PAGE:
CASEY TRIMM – “There’s a fighter inside all of us. The first time I put on my white mask and grabbed a sword, nothing else mattered. I never thought I’d fall in love with fencing,” said Gavin Thomas ‘20, an economics major from Woodbury, Minnesota.

College is the time to branch out and try something you’ve never imagined yourself doing. Why not consider joining a new club or sports team? Check out Denison’s Fencing Team!

The Denison Fencing Team was formed in 2010 when Dr. Peter Grandbois started teaching in the English department. There had been a fencing club at Denison before, so with Dr. Grandbois’s passion for the sport and the dusting off of some old equipment, the team building was officially underway.

Dr. Grandbois isn’t the only key contributor to the startup and growth of the club. Students Hongyi Tian, Isabel Randolph and Logan Smith kept the club going during the beginning. Shortly after, Daniel Timmins led a huge growth spurt when the club nearly doubled in size. Since then, George Malloch Brown and Mattie Shepard have steered the club through another doubling in size, making the fencing team now one of the biggest clubs at Denison.

The club itself has about 30-40 fencers, while the traveling team that competes in the Midwest Fencing Conference has about 28 men and women. The club competes against Div. I, II and III varsity teams, as well as other club teams in the Midwest.

The fencing team is the only Denison sport that regularly competes against Div. I varsity programs, including the University of Michigan, which is the number one club team in the country. They also compete against The Ohio State University, the number two varsity team in the country.

Last year, the men’s team competed in the Midwest conference and had an overall record of seven wins and nine losses. The women’s team just began competing this year and beat the University of Iowa and the University of Illinois teams at their first big meet at The Ohio State University.

At this difficult first meet, Coach Grandbois prepared his team by telling them that they would be facing Olympians who have trained their whole lives.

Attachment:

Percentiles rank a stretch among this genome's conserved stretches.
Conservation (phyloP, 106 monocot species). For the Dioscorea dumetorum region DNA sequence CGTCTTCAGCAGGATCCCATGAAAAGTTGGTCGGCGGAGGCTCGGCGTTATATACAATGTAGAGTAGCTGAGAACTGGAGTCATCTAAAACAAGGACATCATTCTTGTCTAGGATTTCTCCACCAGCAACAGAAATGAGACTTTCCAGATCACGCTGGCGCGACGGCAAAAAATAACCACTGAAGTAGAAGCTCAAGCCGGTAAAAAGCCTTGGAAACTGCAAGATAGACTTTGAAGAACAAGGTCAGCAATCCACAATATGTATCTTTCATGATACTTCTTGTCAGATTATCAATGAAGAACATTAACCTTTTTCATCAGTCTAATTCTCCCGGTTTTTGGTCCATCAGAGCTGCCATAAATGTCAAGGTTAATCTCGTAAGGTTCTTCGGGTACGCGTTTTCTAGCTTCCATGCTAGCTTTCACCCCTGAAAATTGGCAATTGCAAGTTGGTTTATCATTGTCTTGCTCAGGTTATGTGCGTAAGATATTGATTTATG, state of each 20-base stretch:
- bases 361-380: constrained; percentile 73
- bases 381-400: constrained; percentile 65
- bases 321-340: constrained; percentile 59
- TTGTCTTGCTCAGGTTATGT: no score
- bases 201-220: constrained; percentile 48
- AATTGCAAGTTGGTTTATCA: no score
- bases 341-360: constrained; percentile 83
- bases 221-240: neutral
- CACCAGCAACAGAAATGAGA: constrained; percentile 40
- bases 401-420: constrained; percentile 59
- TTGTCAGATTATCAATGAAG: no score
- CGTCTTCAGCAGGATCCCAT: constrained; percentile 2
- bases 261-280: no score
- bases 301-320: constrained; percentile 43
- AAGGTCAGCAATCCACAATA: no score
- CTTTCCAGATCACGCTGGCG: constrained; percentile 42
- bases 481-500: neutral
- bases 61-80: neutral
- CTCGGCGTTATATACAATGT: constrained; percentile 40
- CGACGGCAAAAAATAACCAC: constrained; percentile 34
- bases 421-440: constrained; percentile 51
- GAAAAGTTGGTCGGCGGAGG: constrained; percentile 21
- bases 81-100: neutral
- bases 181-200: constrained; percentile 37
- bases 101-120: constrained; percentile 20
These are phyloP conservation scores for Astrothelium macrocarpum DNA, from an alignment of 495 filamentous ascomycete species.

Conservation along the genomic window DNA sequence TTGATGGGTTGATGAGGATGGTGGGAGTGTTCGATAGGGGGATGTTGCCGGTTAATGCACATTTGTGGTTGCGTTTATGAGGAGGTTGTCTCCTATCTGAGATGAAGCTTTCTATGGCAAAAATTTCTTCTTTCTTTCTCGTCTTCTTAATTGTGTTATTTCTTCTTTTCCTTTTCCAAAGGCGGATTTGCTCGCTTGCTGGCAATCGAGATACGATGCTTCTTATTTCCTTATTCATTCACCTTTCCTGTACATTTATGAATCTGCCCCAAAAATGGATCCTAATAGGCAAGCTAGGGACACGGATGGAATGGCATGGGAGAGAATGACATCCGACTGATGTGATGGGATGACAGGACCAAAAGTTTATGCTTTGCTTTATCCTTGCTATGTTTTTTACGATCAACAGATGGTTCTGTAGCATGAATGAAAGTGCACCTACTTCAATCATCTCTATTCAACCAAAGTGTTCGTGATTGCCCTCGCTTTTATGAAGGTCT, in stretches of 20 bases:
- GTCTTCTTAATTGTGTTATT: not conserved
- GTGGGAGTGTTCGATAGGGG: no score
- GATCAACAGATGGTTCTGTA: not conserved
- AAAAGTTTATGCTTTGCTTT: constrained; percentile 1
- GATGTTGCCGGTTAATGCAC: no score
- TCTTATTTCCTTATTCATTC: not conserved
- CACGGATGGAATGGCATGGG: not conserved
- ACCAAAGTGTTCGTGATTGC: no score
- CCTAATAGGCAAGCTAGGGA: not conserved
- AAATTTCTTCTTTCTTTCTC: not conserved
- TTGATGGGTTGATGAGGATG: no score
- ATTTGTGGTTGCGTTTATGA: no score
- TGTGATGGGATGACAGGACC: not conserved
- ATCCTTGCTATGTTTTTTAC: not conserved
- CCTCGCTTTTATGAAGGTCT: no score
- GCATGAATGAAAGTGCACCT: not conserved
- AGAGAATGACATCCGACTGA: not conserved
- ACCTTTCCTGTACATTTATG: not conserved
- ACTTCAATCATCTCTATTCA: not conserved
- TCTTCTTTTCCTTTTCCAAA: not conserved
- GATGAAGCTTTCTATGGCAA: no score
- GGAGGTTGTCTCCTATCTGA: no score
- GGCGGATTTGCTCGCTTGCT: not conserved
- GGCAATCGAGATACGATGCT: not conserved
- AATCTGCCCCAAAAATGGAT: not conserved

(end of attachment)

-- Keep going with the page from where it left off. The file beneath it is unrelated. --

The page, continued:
He continued by saying, “I told them that if they could score a touch on them, I’d buy them a Coke or their drink of choice, non-alcoholic of course!”

With this motivation in mind, every woman of the team won a bout, the technical term for a competition between two fencers. At this extremely difficult meet, they overcame fierce competition and performed way better than expected.

The team not only competes to win, but also aims to build character. Each competitor learns more about the sport as a whole, while also unraveling new and exciting traits about themself.

Diyanshu Emandi ‘21, an economics major from India, has been fencing for about two months now.

“Fencing taught me to not be afraid of losing, getting hit and of obnoxiously tall people. It taught me to push myself out of my comfort zone and to learn from my failure. It turned me into the ninja I am today.”

The team will compete next on Nov. 5 against schools including Case Western Reserve, Michigan, Oberlin, Michigan State and Xavier. They hope to continue improving and perform even better than last time.

The team practices on Sundays from 4:30-7p.m., Wednesdays from 6:30-9p.m. and Fridays from 4:30-7p.m. in the Multipurpose room in Mitchell.

If interested, the team is always looking for new members! No experience required. All equipment is provided. They are especially looking to add on more fencers to the women’s team. With private, free individual lessons from Coach Grandbois, within a short time strong results can be achieved.